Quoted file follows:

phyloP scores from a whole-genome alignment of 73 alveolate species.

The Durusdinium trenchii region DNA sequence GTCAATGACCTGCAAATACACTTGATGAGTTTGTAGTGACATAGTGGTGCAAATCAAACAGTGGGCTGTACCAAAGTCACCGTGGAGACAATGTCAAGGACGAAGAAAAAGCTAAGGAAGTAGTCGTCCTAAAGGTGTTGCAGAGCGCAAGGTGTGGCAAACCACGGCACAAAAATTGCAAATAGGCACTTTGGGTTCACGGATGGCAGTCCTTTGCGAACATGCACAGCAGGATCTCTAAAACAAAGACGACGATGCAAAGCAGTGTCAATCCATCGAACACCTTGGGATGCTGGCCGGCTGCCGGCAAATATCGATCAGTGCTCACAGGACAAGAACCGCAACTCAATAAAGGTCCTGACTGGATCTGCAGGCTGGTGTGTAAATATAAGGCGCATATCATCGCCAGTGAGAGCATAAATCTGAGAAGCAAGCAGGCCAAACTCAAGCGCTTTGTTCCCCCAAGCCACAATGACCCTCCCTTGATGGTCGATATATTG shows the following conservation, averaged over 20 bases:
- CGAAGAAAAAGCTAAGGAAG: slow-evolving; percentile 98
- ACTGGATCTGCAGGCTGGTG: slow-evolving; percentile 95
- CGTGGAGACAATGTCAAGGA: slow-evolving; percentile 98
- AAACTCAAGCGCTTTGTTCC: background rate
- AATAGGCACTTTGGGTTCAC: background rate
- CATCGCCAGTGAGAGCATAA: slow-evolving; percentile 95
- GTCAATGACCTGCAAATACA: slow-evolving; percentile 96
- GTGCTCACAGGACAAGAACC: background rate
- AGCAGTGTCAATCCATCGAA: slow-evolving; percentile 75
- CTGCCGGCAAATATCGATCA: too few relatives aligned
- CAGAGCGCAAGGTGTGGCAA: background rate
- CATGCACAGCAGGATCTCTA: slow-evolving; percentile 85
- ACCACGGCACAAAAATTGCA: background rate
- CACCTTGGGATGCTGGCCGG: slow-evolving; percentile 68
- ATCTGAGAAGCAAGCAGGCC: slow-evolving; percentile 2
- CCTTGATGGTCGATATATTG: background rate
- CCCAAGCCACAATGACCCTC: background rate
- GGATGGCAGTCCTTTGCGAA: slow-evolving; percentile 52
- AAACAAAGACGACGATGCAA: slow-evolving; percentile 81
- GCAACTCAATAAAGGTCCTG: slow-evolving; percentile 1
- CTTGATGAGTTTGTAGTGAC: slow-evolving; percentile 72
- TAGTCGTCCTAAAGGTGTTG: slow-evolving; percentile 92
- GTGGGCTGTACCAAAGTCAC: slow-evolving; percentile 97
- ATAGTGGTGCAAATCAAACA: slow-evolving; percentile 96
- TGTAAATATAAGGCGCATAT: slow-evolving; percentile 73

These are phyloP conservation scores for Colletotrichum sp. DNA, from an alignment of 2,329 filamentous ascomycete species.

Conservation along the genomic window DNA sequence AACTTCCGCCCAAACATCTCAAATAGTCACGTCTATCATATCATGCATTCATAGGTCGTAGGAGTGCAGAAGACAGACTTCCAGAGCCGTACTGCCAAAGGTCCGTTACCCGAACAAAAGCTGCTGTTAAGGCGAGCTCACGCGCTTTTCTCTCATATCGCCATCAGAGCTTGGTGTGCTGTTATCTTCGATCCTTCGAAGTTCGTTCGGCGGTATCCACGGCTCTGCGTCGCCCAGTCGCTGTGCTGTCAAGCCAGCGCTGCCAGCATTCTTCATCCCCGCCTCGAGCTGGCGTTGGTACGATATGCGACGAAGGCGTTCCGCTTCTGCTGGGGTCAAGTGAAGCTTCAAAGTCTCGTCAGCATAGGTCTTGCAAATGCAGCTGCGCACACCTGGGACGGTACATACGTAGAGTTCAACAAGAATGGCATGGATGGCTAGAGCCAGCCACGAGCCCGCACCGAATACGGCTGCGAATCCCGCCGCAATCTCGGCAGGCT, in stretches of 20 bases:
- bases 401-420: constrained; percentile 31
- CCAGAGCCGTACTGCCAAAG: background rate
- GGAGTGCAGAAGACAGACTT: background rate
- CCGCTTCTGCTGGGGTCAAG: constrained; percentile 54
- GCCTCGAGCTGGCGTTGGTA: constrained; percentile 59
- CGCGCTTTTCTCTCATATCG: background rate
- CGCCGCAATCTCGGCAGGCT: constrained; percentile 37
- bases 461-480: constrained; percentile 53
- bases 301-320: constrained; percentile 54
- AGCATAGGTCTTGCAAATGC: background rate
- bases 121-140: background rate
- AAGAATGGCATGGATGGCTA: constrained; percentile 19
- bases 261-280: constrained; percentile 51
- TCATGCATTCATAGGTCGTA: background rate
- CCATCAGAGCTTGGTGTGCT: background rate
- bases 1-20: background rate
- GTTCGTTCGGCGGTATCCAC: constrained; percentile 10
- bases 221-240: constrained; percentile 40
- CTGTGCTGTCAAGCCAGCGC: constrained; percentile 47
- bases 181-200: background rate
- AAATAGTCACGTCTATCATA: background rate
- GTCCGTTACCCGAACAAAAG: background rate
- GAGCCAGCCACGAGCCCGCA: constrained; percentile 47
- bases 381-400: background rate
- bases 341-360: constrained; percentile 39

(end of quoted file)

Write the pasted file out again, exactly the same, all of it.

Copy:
phyloP scores from a whole-genome alignment of 73 alveolate species.

The Durusdinium trenchii region DNA sequence GTCAATGACCTGCAAATACACTTGATGAGTTTGTAGTGACATAGTGGTGCAAATCAAACAGTGGGCTGTACCAAAGTCACCGTGGAGACAATGTCAAGGACGAAGAAAAAGCTAAGGAAGTAGTCGTCCTAAAGGTGTTGCAGAGCGCAAGGTGTGGCAAACCACGGCACAAAAATTGCAAATAGGCACTTTGGGTTCACGGATGGCAGTCCTTTGCGAACATGCACAGCAGGATCTCTAAAACAAAGACGACGATGCAAAGCAGTGTCAATCCATCGAACACCTTGGGATGCTGGCCGGCTGCCGGCAAATATCGATCAGTGCTCACAGGACAAGAACCGCAACTCAATAAAGGTCCTGACTGGATCTGCAGGCTGGTGTGTAAATATAAGGCGCATATCATCGCCAGTGAGAGCATAAATCTGAGAAGCAAGCAGGCCAAACTCAAGCGCTTTGTTCCCCCAAGCCACAATGACCCTCCCTTGATGGTCGATATATTG shows the following conservation, averaged over 20 bases:
- CGAAGAAAAAGCTAAGGAAG: slow-evolving; percentile 98
- ACTGGATCTGCAGGCTGGTG: slow-evolving; percentile 95
- CGTGGAGACAATGTCAAGGA: slow-evolving; percentile 98
- AAACTCAAGCGCTTTGTTCC: background rate
- AATAGGCACTTTGGGTTCAC: background rate
- CATCGCCAGTGAGAGCATAA: slow-evolving; percentile 95
- GTCAATGACCTGCAAATACA: slow-evolving; percentile 96
- GTGCTCACAGGACAAGAACC: background rate
- AGCAGTGTCAATCCATCGAA: slow-evolving; percentile 75
- CTGCCGGCAAATATCGATCA: too few relatives aligned
- CAGAGCGCAAGGTGTGGCAA: background rate
- CATGCACAGCAGGATCTCTA: slow-evolving; percentile 85
- ACCACGGCACAAAAATTGCA: background rate
- CACCTTGGGATGCTGGCCGG: slow-evolving; percentile 68
- ATCTGAGAAGCAAGCAGGCC: slow-evolving; percentile 2
- CCTTGATGGTCGATATATTG: background rate
- CCCAAGCCACAATGACCCTC: background rate
- GGATGGCAGTCCTTTGCGAA: slow-evolving; percentile 52
- AAACAAAGACGACGATGCAA: slow-evolving; percentile 81
- GCAACTCAATAAAGGTCCTG: slow-evolving; percentile 1
- CTTGATGAGTTTGTAGTGAC: slow-evolving; percentile 72
- TAGTCGTCCTAAAGGTGTTG: slow-evolving; percentile 92
- GTGGGCTGTACCAAAGTCAC: slow-evolving; percentile 97
- ATAGTGGTGCAAATCAAACA: slow-evolving; percentile 96
- TGTAAATATAAGGCGCATAT: slow-evolving; percentile 73

These are phyloP conservation scores for Colletotrichum sp. DNA, from an alignment of 2,329 filamentous ascomycete species.

Conservation along the genomic window DNA sequence AACTTCCGCCCAAACATCTCAAATAGTCACGTCTATCATATCATGCATTCATAGGTCGTAGGAGTGCAGAAGACAGACTTCCAGAGCCGTACTGCCAAAGGTCCGTTACCCGAACAAAAGCTGCTGTTAAGGCGAGCTCACGCGCTTTTCTCTCATATCGCCATCAGAGCTTGGTGTGCTGTTATCTTCGATCCTTCGAAGTTCGTTCGGCGGTATCCACGGCTCTGCGTCGCCCAGTCGCTGTGCTGTCAAGCCAGCGCTGCCAGCATTCTTCATCCCCGCCTCGAGCTGGCGTTGGTACGATATGCGACGAAGGCGTTCCGCTTCTGCTGGGGTCAAGTGAAGCTTCAAAGTCTCGTCAGCATAGGTCTTGCAAATGCAGCTGCGCACACCTGGGACGGTACATACGTAGAGTTCAACAAGAATGGCATGGATGGCTAGAGCCAGCCACGAGCCCGCACCGAATACGGCTGCGAATCCCGCCGCAATCTCGGCAGGCT, in stretches of 20 bases:
- bases 401-420: constrained; percentile 31
- CCAGAGCCGTACTGCCAAAG: background rate
- GGAGTGCAGAAGACAGACTT: background rate
- CCGCTTCTGCTGGGGTCAAG: constrained; percentile 54
- GCCTCGAGCTGGCGTTGGTA: constrained; percentile 59
- CGCGCTTTTCTCTCATATCG: background rate
- CGCCGCAATCTCGGCAGGCT: constrained; percentile 37
- bases 461-480: constrained; percentile 53
- bases 301-320: constrained; percentile 54
- AGCATAGGTCTTGCAAATGC: background rate
- bases 121-140: background rate
- AAGAATGGCATGGATGGCTA: constrained; percentile 19
- bases 261-280: constrained; percentile 51
- TCATGCATTCATAGGTCGTA: background rate
- CCATCAGAGCTTGGTGTGCT: background rate
- bases 1-20: background rate
- GTTCGTTCGGCGGTATCCAC: constrained; percentile 10
- bases 221-240: constrained; percentile 40
- CTGTGCTGTCAAGCCAGCGC: constrained; percentile 47
- bases 181-200: background rate
- AAATAGTCACGTCTATCATA: background rate
- GTCCGTTACCCGAACAAAAG: background rate
- GAGCCAGCCACGAGCCCGCA: constrained; percentile 47
- bases 381-400: background rate
- bases 341-360: constrained; percentile 39